TOPEKA, Kan. (WIBw) - An estimated 2.2 million Americans have glaucoma, but health officials say only half of them know they have it.
Being blind to the risk puts a person at risk of going blind.
Dr. Babak Marefat, an opthamologist with Topeka's Cotton-O'Neil Clinic, calls glaucoma the silent blinder. He says the majority of people don't know they have glaucoma because, in most cases, it doesn't cause pain or discomfort.
Glaucoma is an elevation in the pressure of the eye that, over time, damages the optic nerve. Marefat says, as that damage occurs, it threatens peripheral vision first, which often goes unnoticed. By the time the impairment creeps into the front field of vision, it may be too late to stop the progression.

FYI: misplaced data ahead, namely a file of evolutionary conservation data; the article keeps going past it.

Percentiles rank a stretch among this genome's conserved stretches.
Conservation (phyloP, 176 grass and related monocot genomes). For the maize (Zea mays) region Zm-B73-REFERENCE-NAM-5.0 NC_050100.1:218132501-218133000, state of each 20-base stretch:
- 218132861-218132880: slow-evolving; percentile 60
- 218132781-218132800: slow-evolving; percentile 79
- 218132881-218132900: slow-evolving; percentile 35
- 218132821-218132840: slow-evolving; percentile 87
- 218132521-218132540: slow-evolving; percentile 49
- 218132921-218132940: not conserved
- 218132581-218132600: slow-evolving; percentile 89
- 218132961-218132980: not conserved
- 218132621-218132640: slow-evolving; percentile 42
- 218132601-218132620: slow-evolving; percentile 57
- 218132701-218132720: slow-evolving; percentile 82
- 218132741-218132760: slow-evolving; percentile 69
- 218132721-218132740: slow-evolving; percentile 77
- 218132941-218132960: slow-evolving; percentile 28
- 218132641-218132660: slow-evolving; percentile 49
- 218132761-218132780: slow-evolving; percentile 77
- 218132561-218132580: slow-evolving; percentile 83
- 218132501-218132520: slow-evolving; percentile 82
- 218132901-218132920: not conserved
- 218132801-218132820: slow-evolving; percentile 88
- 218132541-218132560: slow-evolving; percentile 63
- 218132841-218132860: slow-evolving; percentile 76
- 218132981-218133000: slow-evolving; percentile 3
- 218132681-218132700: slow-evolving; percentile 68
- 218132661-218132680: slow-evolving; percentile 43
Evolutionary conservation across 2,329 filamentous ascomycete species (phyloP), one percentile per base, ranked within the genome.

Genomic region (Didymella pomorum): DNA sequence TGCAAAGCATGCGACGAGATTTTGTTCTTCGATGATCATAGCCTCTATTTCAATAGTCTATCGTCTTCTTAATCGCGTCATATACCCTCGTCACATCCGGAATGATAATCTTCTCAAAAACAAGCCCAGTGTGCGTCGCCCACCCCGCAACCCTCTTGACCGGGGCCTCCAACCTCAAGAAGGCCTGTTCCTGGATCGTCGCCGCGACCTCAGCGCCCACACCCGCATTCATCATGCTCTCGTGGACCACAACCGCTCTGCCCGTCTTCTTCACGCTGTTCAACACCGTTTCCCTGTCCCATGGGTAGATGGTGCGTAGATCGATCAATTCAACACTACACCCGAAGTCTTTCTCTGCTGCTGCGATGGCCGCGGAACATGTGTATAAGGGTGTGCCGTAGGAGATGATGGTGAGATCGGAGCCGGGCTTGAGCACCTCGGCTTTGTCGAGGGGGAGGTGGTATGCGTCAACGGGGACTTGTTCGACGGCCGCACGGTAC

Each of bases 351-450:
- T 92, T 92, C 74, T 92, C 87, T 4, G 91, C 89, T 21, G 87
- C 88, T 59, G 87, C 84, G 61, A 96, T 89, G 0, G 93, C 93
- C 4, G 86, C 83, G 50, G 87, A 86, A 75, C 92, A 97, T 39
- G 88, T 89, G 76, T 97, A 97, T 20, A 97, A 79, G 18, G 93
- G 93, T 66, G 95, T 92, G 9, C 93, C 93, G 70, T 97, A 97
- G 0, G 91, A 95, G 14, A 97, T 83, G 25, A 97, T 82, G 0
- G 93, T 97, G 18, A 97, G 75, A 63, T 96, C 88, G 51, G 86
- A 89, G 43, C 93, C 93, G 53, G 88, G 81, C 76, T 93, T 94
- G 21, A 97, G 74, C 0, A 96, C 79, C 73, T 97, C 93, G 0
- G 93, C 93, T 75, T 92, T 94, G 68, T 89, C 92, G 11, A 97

Early diagnosis is key to saving vision. The best way to do that is with an annual dilated eye exam so an eye care professional can spot any changes in your optic nerve. Marefat says glaucoma tends to be a trend over time of looking at how the eye behaves that makes the diagnosis.
Glaucoma can be treated with medications to lower the pressure, stopping the progression and saving eyesight.
People who are of African American, Hispanic, Mediterranean or Middle Eastern descent are at higher risk of glaucoma. There might also be some genetic and hereditary factors.
Marefat says annual dilated eye exams should start at least by the age of 40, in your twenties if there are risk factors.